Scholarship of Teaching and Learning in Physical Therapist Education

By Haddad, Amy; Jensen, Gail | Journal of Physical Therapy Education, Winter 2005 | Go to article overview

Scholarship of Teaching and Learning in Physical Therapist Education


Haddad, Amy, Jensen, Gail, Journal of Physical Therapy Education


In this special issue of the Journal of Physical Therapy Education we discuss, expand, and explore the scholarship of teaching and learning (SoTL) in physical therapist education. For the majority of papers, we have linked physical therapist educators with faculty members from other disciplines engaged in SoTL, and who have participated in the Carnegie Fellow program of the Carnegie Academy for the Scholarship of Teaching and Learning (CASTL). This allows us to focus on the emergence and development of SoTL in general, and in physical therapist education in particular.

The first assumption of this special issue is that different disciplines will approach SoTL in different ways, ask different questions, and differ in their views of what counts as argument and evidence. The distinction between general observations about SoTL and the specific focus on physical therapy is an important one. We want to focus on the discipline of physical therapy and the way it organizes thinking about teaching and learning and how physical therapist educators approach critical inquiry into pedagogy. The discipline of physical therapy has its own history, agreements, and disputes about subject matter and methods that influence what is taught, to whom, when, where, how, and why.1

Contributors from the discipline of physical therapy will report on what has been going on in SoTL and answer the following broad questions: How do physical therapists talk about teaching and learning issues in their field? Is physical therapy concerned about advancing the practice and profession of teaching? Does physical therapy recognize SoTL as having the same intrinsic value as other forms of scholarship?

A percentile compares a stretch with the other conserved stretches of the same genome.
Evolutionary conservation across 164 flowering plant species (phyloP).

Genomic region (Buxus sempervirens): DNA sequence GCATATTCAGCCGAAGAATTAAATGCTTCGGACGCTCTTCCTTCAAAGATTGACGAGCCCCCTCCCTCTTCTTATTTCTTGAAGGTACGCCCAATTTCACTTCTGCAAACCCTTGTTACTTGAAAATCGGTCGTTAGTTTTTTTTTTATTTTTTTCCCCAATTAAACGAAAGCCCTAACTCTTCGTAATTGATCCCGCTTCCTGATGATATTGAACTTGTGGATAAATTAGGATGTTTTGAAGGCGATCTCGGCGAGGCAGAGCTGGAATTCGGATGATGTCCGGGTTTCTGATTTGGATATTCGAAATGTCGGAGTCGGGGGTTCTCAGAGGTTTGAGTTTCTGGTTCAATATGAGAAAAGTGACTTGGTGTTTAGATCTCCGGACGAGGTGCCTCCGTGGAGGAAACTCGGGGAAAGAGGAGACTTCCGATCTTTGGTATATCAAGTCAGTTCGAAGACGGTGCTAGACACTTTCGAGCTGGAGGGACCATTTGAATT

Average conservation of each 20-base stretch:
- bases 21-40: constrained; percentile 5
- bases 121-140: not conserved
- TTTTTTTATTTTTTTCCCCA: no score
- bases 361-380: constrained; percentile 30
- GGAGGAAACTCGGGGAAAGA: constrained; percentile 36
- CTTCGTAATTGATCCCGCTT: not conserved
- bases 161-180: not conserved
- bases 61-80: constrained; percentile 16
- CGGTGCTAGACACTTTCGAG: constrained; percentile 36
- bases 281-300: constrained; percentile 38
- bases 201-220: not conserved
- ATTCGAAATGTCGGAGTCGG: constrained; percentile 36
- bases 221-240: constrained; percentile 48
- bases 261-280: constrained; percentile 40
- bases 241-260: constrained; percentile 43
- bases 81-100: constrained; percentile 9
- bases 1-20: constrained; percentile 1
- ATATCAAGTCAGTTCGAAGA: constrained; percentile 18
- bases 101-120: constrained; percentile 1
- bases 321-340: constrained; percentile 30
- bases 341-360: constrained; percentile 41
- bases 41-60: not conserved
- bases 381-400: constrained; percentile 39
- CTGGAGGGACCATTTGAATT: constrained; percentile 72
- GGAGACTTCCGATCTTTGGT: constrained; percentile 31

The second major assumption we make is that, even though SoTL may be "domainspecific," there is great richness in working across disciplines and finding common language or new ways to approach problems and reach resolutions. This special issue will be a sort of "trading zone" as described by Shulman,2 where scholars of teaching and learning seek advice, collaborate, discuss references and methods, and fill in the gaps in the discipline of physical therapy. We established partnerships between physical therapists and members of the Carnegie Academy for the Scholarship of Teaching and Learning (CASTL), who hail from a variety of disciplines such as mathematics, American literature, psychology, women's studies, psychiatry, and education, in the hope that it will broaden our inquiry, provide perspective, and, in the long run, contribute to enhanced student understanding. The partners were not randomly assigned, as we looked for areas of mutual interest in teaching and learning as a starting point for discussion and inquiry.

The first 3 articles herein provide a background and overview of the basic components in SoTL applied to physical therapist education and practice. Ellen Spake, PT, PhD, and Anita Salem, MS, provide both an overview of the general characteristics of scholarly inquiry into teaching and learning, along with evidence of how this work is viewed by physical therapist educators. In their paper, "Setting the Stage: Scholarship of Teaching and Learning." Martha Hinman, PT, PhD, and Alix Darden, PhD, examine the role of SoTL in physical therapist education more specifically in "Beyond Scholarly Teaching: Opportunities for Engaging in the Scholarship of Teaching and Learning in Physical Therapist Education." They provide examples of how faculty scholarship in teaching and learning fits with faculty expectations in the accreditation criteria from the Commission on Accreditation in Physical Therapy Education (CAPTE). In addition, they describe opportunities for implementing SoTL in education programs. In the third paper, Cathy Peterson, PT, EdD, and Judith Haymore Sandholtz, PhD, focus on strategies for supporting and promoting SoTL with new faculty. The authors make a strong case by including examples of how to blur the boundaries between teaching and research. …

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